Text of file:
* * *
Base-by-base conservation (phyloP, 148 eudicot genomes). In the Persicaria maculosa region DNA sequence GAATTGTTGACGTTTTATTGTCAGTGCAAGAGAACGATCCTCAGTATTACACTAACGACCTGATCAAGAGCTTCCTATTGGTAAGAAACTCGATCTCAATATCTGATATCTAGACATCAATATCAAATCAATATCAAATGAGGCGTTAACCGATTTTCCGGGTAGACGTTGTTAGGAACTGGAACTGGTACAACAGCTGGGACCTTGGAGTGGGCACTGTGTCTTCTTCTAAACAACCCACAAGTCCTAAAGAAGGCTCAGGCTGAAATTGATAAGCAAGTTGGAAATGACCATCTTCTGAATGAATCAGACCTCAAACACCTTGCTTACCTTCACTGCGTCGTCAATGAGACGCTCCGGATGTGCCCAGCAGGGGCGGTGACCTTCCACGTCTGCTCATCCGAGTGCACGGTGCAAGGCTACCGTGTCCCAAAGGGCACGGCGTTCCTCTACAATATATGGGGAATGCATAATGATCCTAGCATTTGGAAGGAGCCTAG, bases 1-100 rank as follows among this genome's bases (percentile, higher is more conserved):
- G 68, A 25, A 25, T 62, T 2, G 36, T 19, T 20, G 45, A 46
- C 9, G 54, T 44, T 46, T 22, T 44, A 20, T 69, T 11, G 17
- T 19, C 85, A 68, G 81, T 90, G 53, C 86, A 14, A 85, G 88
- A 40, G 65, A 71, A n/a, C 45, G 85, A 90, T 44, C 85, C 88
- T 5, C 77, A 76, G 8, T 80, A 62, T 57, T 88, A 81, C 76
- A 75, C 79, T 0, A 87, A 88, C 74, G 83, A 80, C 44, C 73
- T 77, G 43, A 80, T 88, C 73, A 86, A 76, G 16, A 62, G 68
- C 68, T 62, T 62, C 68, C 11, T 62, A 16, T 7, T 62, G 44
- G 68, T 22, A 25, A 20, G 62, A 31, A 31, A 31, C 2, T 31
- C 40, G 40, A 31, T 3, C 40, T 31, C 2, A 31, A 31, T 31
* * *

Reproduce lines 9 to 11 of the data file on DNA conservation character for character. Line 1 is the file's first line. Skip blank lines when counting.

- C 68, T 62, T 62, C 68, C 11, T 62, A 16, T 7, T 62, G 44
- G 68, T 22, A 25, A 20, G 62, A 31, A 31, A 31, C 2, T 31
- C 40, G 40, A 31, T 3, C 40, T 31, C 2, A 31, A 31, T 31